“It was during the run of ‘Avenue Q’ that I was asked by my business partner to come to the Drama Bookshop to see these two men perform a production they were developing.” The two men being Lin-Manuel Miranda and Thomas Kale, and the production being the in-development In the Heights.
“[Lin-Manuel] first thought of ‘In the Heights’ after seeing ‘Rent’. So, it all came full circle for me.”
Miranda and Seller’s working relationship would go on to create a ground-breaking musical that told the story of, “America as it was, presented by America as it is.” Seller, knowing all too well the importance of young people needing to see stories that reflect their context, went on to develop EduHam, an education program that brought in students from New York to watch Hamilton for a smaller price (or free!) on a Wednesday matinee. These specific productions allowed students to work with the cast to break down the show, and allowed students to perform parts of the show on the stage itself. EduHam would go on to reach over 250,000 students across America.
The Obama-era Musical and Trump
Soon, it came time to ask the hard-hitting questions that underpin Hamilton’s themes. “The day Donald Trump was elected President, what was that like?” questions Berthold. “Excruciating,” replies Seller. “We all gathered the day after the announcement in the theatre, not knowing if we could or should go on. The cast and I, and the crew, shared our thoughts.” Those thoughts included “At least now we know what we’re up against,” and, “I’m afraid for my future.” But what came out of was the knowledge that, “Hamilton was more important now than it had been the day before.”
Vice President-Elect Pence would go on to attend a performance of Hamilton shortly after President-Elect Trump’s win. This was a visit which took to the news after Seller wrote the note, read out by Brandon Dixon who was cast as the show’s Aaron Burr at the time, which was read out to Pence at the show’s conclusion. “[Mike Pence] took it as a statement of our freedom to speech, but of course the man he was working for took to create a Twitter tirade against us…This led to threats, and us having to raise security immensely,” Seller explained, “But we wear it like a badge of honour that we believe this to be the first moment of resistance in that time.”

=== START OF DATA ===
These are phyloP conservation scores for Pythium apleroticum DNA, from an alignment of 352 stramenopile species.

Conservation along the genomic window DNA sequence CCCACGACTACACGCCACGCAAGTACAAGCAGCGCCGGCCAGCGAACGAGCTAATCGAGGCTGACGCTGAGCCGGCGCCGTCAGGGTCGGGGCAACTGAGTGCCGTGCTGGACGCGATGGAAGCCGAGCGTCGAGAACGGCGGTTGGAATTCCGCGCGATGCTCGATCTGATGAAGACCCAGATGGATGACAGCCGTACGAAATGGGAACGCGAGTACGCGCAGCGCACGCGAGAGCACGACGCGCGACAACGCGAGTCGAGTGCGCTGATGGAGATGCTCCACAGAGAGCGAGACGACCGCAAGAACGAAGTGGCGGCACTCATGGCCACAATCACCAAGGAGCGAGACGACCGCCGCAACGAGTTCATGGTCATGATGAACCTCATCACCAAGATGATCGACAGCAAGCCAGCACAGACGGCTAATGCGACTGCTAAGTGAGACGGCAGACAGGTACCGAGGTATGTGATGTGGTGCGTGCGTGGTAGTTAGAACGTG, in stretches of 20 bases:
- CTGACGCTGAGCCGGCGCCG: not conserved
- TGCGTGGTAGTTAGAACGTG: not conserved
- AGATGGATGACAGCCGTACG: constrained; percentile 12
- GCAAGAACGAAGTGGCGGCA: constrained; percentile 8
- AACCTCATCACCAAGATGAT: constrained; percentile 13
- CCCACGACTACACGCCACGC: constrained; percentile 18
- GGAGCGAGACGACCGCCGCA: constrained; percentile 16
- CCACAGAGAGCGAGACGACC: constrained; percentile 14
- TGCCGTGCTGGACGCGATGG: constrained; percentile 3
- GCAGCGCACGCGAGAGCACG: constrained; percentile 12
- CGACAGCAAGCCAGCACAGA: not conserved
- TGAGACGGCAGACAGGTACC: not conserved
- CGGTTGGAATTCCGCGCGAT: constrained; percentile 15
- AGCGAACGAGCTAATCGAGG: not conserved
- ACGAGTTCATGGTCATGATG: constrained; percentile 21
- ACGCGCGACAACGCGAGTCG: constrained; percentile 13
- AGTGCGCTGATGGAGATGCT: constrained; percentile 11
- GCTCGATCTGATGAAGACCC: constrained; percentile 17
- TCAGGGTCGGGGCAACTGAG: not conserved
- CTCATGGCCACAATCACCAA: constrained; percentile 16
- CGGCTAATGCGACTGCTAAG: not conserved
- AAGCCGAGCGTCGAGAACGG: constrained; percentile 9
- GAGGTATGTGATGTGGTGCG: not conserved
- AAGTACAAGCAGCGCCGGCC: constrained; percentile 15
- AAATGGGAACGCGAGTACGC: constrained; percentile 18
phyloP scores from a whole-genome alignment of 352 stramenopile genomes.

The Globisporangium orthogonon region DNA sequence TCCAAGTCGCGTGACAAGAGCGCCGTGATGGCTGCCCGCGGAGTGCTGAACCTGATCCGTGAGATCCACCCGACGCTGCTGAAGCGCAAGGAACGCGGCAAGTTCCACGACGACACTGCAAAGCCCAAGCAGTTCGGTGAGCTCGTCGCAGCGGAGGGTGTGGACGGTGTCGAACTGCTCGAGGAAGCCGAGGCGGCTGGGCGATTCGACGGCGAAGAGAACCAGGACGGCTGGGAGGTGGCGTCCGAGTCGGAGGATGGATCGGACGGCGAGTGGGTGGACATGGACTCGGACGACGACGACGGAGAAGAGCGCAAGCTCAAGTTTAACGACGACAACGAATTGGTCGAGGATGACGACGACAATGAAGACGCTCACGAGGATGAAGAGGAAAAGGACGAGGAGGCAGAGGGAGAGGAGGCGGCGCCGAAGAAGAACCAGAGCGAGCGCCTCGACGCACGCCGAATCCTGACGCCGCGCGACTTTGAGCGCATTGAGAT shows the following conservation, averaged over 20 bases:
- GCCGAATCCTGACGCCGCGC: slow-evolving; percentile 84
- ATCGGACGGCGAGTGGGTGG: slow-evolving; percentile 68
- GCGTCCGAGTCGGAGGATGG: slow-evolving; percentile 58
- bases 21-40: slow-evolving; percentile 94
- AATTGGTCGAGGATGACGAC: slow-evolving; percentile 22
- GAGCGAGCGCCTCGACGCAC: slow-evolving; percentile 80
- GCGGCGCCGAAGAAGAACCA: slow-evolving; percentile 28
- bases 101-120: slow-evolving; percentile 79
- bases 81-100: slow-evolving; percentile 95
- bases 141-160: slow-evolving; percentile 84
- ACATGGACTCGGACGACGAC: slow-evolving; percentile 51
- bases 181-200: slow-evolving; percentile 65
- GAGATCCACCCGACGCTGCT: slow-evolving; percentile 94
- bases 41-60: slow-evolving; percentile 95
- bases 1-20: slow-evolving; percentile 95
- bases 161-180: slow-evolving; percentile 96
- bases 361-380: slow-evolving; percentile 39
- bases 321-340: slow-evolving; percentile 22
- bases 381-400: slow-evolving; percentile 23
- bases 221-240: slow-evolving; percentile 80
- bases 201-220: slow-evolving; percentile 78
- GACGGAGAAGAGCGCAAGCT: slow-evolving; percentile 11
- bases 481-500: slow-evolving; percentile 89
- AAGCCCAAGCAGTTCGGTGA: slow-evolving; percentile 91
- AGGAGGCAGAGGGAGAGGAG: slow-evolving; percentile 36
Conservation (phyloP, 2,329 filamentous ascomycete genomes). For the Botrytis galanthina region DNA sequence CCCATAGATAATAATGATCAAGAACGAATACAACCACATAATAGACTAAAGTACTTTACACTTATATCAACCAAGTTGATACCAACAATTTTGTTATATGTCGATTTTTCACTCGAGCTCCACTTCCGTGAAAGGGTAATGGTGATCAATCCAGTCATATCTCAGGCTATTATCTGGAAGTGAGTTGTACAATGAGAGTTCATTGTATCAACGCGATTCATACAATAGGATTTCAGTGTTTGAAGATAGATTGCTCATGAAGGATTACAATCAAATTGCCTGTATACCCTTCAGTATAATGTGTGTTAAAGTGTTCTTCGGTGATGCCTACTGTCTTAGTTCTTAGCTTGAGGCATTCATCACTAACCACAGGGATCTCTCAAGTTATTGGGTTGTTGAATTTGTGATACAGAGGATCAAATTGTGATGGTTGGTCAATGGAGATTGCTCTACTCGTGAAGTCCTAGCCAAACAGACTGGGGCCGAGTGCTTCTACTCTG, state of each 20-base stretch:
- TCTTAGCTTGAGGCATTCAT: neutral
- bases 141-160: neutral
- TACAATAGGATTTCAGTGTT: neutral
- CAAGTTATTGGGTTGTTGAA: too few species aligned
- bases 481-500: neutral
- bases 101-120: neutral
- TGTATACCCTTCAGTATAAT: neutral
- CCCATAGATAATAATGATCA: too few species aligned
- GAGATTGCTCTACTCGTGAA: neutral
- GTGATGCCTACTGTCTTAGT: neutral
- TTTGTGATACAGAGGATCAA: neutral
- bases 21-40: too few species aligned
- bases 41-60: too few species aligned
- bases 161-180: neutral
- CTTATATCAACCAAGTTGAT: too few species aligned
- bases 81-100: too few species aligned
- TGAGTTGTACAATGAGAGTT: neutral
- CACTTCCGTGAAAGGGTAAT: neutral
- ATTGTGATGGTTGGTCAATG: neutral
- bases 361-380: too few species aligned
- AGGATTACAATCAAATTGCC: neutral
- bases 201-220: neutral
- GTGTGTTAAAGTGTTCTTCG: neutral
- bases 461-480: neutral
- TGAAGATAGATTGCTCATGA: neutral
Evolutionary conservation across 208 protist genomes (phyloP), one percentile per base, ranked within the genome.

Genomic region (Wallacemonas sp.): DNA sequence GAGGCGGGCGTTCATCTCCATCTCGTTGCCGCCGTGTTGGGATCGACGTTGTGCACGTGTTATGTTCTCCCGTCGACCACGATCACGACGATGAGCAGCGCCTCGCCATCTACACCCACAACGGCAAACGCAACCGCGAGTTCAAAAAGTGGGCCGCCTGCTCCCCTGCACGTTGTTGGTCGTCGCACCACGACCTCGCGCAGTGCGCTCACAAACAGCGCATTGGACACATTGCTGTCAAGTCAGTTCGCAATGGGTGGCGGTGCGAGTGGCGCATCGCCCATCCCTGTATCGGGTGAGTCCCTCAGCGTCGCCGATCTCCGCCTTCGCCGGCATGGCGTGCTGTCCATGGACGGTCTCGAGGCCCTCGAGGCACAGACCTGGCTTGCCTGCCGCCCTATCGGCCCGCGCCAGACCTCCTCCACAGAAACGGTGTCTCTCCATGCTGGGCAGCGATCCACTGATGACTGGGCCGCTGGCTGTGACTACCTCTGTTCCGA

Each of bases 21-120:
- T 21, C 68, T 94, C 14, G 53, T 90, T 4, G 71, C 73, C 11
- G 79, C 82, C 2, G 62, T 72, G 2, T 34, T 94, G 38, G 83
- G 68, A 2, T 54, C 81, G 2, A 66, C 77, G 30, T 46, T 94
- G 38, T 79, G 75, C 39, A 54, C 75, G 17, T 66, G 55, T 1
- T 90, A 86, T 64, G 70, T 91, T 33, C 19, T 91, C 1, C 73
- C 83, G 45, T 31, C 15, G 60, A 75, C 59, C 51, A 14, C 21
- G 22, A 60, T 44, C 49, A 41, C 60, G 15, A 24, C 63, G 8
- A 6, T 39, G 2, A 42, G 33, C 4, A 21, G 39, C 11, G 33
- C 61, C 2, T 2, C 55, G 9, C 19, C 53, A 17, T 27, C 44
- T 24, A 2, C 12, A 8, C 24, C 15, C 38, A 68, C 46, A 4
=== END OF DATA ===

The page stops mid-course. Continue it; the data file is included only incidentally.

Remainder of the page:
Seller then opened the floor up to the audience to lend their voice to the conversation.
Audience: “Do you have any recommendations on how we can create new musicals in Australia? We don’t have as large a scope as America in this regard, so what are the processes you suggest we follow?”
Seller: “Forge relationships,” Seller responded, “with groups of artists. Make your own theatre troupe and keep growing. Create your first production, and then it’s one foot in front of the other.”
Audience: “With Covid-19 impacting the world like it has, and the climate of theatre as it currently stands, what do you see being the new wave of theatre?”
Seller: “It’s anybody’s guess,” replies Seller. “But we have to ask how is Covid going to change us? How are the movement we’ve seen, like the Black Lives Matter Movement, the LGBTQI+ movement, the recent Asian-American movement we’ve seen, how are these going to change theatre? We will be creating theatre that tells all stories, not just some stories.”
Thank You Australia!
If there was anything that could be taken from Jeffrey Seller’s lifetime of experience amidst the brief snippet we received into his mind, it’s that “Australia has done it right. [We] have put in the hard work and now [we] get to be the only audiences in the world to see ‘Hamilton’ and share its messages.”
Seller ended with a largely raucous “thank you” for all the hard work that Sydney has put into its Covid-19 response, and another thank you for this day, of all days, to (finally) bring out the sunshine.